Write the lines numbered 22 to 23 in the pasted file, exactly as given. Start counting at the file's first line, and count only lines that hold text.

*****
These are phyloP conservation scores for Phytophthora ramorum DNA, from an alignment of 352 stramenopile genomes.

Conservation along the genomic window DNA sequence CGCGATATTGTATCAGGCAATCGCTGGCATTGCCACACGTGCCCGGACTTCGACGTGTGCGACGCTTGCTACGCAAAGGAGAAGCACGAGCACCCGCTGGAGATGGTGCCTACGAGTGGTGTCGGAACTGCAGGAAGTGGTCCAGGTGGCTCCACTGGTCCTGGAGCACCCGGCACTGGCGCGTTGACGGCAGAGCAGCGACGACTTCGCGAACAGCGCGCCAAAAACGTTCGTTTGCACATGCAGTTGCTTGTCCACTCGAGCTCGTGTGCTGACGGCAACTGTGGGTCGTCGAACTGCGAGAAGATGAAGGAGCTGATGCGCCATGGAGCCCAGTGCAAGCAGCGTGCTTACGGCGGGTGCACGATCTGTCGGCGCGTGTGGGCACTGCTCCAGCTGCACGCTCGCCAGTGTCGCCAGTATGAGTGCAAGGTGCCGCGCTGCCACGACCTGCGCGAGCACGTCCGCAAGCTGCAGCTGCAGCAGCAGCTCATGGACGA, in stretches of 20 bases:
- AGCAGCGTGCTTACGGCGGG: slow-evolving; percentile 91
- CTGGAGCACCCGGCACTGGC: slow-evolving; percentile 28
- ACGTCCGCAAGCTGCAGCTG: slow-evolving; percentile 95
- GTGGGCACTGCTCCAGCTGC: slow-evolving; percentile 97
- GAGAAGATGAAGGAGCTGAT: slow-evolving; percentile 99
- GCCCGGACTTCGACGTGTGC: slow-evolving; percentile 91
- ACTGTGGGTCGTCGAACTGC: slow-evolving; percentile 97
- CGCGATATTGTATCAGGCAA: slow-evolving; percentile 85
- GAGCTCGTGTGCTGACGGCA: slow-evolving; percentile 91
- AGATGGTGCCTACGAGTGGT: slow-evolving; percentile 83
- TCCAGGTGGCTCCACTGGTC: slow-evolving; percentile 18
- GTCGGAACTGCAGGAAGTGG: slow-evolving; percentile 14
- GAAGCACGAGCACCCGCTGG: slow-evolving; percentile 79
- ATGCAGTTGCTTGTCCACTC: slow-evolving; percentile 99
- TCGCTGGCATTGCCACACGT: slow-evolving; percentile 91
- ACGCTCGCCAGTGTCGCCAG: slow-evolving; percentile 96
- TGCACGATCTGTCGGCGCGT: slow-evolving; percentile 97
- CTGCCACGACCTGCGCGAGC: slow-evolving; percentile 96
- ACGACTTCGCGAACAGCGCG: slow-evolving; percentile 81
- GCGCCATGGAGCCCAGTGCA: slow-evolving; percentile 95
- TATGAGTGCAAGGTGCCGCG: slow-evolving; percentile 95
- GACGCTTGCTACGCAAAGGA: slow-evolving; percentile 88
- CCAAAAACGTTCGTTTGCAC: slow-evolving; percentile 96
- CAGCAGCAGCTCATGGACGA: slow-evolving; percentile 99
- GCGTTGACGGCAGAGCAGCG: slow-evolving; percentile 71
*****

- GCGCCATGGAGCCCAGTGCA: slow-evolving; percentile 95
- TATGAGTGCAAGGTGCCGCG: slow-evolving; percentile 95